From September 2015 to July 2017 Broadclyst Community Primary school has been is participating in an exciting Erasmus+ project ‘Media Meets Art’ funded by the European Commission. The project began in Volksschule Gutenberg, Austria and includes four other European schools; England, Denmark, Finland and France. All the teachers involved aim to gain new insights and knowledge in the fields of media competence and new technologies specifically based around the teaching of art and art history.
Within the project from 6th to 11th February 2017 Miss Farrant and Miss Gomersall travelled to Finland to spend some time Pateniemen Koulu, a comprehensive school located in the city of Oulu. A technologically well-equipped school that offers its students the best education 600km north of Helsinki. During the week the school showcased a variety of different engaging lessons teaching children about the artwork of Tove Jannson and Akseli Gallen Lallen.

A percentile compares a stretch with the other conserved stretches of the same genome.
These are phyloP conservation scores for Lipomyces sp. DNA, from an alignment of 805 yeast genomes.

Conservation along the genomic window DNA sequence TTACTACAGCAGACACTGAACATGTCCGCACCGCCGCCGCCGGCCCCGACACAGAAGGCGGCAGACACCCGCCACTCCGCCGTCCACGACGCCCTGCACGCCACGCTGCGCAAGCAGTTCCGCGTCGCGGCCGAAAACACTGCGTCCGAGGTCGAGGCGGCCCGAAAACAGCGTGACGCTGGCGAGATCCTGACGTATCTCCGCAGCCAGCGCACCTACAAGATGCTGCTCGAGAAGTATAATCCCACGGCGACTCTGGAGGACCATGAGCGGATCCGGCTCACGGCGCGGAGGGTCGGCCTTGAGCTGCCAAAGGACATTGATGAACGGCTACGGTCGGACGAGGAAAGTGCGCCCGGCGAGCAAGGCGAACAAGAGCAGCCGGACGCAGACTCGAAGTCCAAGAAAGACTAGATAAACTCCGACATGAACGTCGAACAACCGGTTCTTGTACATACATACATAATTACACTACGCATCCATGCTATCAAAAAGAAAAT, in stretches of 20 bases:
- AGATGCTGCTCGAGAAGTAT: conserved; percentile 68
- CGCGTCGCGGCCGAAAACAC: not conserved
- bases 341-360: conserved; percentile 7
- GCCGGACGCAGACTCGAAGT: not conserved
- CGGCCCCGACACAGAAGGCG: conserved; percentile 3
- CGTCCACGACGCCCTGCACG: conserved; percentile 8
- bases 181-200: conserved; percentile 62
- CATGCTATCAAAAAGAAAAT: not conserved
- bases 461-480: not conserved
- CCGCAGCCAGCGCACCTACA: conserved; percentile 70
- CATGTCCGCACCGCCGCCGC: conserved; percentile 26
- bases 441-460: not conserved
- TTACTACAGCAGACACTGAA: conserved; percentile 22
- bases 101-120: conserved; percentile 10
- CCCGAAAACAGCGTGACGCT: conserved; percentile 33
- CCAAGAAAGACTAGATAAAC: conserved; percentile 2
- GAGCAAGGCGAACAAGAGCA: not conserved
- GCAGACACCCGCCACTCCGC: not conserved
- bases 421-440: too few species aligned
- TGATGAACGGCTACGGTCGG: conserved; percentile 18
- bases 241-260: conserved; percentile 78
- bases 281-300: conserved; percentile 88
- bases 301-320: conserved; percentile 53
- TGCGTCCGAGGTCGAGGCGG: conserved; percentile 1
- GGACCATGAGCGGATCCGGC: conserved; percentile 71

Tove Jannson, the illustrator and creator pf the very popular ‘Moomins’, proved to be a popular choice as the teachers used the tales as a vehicle to teach literacy and storytelling. The amusing and engaging characters lent themselves well to activities such as stop motion animation and book creation as well as weaving and creating stained glass windows. In contrast Akseli Gallen Lallen provided teachers with an open and enquiring approach to art. The children were asked to relate and identify emotion in a figure, question the landscape and learn about traditional and historic figures sometime found in Finish art, such as the hero Väinämöinen, a figure who provided J.R.R Tolkien with his inspiration for Gandalf in ‘Lord of the Rings’
The final trip in the project will be to England. During May 2017 BCPS will be the hosting the 10 European teachers showing them how we teach and embed technology into our learning. The children in years 3 and 4 will be participating in lots of activities to prepare for the visit and will give two ‘showcase’ lessons based on artists ’Banksy’ and ‘Barbara Hepworth’.